Archive : Austin Morris ‘in serious situation’

By Giles Smith

George Turnbull
George Turnbull

Sixty-five thousand workers in British Leyland’s Austin Morris and Manufacturing group, Britain’s largest car producing unit, which is understood to be making losses, were warned last night that the group’s finances were in a “serious position”.

In a strongly worded statement, Mr. George Turnbull, group managing director, told the workers that this year the group had suffered a £21m. increase in costs, made up of a £12m. increase in material costs, and £9m. in higher wages.

It was understood last night that when Lord Stokes, chairman, announces B.L.M.C.’s financial results in January, separate figures for the Austin Morris group, which makes seven out of every 20 cars sold in Britain. will show losses made by this group within British Leyland. The group’s production is understood to be “very well down” on last year-around £35m. worth of cars have been lost already this year because of strikes and it is known that the group has been losing money for some time.

Mr. Turnbull said in his statement: “We consider it vital in view of the serious financial position of the group to let all management, and all grades of supervision, know what action is being taken to improve the company’s efficiency. This information will be supplied regularly in good times as well as bad. The figures advised to the management through the new communications network are that in the past financial year Austin-Morris has been faced with an additional £12m. in material costs and a further £9m. for wage increases.”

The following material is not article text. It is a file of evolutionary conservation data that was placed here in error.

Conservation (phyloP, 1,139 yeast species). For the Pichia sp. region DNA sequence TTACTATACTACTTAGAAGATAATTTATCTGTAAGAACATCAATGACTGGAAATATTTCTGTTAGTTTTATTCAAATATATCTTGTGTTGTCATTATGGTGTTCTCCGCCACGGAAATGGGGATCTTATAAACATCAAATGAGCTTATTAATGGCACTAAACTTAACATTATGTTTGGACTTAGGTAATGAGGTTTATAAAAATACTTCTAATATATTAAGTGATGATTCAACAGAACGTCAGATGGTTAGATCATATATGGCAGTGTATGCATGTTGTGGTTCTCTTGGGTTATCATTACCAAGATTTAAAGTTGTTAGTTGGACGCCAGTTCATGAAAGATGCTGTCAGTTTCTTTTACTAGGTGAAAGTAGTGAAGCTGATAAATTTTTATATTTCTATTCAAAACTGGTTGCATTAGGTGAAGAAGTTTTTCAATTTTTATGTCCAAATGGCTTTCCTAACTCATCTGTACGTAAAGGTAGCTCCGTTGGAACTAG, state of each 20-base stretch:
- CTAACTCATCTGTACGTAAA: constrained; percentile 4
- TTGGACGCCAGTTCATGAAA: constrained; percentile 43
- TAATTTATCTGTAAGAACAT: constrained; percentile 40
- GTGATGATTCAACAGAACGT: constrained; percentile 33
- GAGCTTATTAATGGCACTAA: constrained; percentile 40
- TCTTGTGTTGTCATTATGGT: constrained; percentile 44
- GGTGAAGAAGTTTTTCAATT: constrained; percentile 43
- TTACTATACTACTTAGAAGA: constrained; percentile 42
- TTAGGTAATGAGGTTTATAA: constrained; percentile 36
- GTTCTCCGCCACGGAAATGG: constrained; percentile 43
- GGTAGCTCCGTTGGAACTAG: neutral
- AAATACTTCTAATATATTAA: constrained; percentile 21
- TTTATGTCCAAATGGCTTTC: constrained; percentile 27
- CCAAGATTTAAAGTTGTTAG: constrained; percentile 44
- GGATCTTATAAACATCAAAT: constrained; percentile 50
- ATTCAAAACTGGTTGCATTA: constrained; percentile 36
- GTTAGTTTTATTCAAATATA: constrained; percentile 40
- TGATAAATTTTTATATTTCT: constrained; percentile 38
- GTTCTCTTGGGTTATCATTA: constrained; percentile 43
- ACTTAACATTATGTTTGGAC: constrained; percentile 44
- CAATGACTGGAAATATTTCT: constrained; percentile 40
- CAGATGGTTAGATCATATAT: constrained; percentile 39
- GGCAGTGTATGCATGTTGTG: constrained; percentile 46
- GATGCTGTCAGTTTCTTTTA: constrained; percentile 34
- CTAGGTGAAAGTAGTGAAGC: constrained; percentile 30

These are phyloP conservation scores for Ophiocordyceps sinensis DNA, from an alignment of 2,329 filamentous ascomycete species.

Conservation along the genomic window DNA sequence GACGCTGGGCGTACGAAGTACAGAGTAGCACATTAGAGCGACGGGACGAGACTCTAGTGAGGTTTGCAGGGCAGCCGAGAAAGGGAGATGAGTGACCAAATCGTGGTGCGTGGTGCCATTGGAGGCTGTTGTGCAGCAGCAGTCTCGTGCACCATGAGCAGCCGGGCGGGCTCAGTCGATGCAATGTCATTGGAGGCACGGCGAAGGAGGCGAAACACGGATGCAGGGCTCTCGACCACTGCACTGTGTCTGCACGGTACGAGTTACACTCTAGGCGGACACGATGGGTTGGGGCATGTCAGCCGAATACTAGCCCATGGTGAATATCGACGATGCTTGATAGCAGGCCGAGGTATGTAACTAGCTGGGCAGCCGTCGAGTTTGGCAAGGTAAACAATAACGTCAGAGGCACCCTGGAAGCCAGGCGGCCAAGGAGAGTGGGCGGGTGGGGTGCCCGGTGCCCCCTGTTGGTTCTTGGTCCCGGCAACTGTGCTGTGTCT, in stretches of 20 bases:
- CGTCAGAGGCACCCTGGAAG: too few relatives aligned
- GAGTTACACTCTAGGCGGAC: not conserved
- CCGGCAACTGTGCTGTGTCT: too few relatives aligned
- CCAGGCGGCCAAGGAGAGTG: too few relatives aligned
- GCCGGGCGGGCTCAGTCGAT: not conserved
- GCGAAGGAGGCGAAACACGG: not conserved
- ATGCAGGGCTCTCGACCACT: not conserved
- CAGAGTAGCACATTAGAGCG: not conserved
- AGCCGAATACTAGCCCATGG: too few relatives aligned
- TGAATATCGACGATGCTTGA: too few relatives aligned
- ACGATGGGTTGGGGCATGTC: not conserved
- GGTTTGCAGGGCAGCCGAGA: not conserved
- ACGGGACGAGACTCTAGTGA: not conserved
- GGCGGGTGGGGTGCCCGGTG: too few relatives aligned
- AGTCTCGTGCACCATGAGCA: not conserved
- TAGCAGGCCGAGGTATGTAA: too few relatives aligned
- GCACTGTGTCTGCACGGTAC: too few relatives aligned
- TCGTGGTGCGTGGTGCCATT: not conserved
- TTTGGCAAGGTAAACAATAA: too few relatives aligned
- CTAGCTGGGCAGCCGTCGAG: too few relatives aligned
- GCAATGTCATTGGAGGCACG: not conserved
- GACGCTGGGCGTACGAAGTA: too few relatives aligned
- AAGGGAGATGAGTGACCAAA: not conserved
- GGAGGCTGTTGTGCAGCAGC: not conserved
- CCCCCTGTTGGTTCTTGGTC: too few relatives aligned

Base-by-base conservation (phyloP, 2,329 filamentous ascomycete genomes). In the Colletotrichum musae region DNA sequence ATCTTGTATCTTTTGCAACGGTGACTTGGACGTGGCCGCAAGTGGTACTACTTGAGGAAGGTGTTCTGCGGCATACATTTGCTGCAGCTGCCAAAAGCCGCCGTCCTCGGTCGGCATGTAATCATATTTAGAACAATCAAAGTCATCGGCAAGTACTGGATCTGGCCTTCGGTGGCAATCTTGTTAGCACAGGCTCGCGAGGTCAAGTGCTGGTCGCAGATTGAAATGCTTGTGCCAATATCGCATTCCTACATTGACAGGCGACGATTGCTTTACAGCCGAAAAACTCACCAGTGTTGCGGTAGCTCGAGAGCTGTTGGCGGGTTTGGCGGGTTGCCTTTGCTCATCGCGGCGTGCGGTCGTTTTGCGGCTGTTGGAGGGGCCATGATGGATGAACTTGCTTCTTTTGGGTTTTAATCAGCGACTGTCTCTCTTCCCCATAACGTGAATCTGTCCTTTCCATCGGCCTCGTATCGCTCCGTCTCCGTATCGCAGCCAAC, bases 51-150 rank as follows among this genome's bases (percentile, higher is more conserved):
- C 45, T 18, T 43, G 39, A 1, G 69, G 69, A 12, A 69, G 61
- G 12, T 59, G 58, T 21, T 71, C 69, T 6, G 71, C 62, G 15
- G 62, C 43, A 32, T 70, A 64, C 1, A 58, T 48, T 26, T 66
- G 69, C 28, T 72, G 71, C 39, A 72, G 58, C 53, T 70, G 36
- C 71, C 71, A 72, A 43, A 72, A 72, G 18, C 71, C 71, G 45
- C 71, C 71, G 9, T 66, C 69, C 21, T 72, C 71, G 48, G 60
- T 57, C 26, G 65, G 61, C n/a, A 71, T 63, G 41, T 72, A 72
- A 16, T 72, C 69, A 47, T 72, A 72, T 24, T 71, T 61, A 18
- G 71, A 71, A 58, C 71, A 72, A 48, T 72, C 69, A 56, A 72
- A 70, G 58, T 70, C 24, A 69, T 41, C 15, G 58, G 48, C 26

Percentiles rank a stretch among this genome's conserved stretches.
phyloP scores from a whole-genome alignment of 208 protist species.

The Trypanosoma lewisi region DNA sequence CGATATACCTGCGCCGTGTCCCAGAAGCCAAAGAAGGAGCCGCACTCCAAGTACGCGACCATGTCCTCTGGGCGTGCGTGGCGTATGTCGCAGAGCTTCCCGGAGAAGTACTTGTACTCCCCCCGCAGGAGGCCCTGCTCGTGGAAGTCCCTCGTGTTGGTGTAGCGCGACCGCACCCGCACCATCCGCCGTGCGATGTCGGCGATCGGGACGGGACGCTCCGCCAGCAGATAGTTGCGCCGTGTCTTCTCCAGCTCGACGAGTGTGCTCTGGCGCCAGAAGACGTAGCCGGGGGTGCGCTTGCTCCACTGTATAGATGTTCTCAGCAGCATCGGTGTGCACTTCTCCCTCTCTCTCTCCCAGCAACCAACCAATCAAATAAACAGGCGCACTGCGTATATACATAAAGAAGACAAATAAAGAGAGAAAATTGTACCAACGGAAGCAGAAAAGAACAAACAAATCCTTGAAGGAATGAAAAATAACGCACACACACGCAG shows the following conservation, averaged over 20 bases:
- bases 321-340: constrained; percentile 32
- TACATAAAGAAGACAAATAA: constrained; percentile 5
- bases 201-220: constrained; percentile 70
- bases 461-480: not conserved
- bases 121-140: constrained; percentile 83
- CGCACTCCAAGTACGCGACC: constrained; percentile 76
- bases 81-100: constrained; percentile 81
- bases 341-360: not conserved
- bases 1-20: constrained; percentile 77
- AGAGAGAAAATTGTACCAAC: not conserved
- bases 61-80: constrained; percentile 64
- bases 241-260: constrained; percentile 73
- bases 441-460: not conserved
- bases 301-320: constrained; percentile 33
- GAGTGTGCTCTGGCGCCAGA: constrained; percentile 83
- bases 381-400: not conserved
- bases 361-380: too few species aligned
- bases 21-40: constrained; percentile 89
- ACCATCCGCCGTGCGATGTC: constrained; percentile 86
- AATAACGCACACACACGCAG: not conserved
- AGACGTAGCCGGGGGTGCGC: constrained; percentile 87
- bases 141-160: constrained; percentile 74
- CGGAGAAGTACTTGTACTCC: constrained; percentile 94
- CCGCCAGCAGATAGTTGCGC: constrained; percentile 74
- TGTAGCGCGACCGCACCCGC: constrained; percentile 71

It is understood that Mr. Turnbull’s statement was issued after close consultation with Lord Stokes, who gave warning in August that B.L.M.C.’s profits, instead of rising, had continued at “an extremely low level”. In the first half of this year, Leyland’s total profits after tax were only £100,000, compared with £9.5m. in the first half of the previous year.

The Austin Morris group, which takes some 34 per cent of domestic car registrations out of Leyland’s total of some 45 per cent, became part of Leyland when, as BMC, it was taken over two and a half years ago. With its reliance on heavy volume production, the group is certainly the most vulnerable within B.L.M.C. to strike problems.

One London executive of British Leyland said last night: “Austin Morris is certainly the sick child of the corporation at the moment.”

Keith Adams

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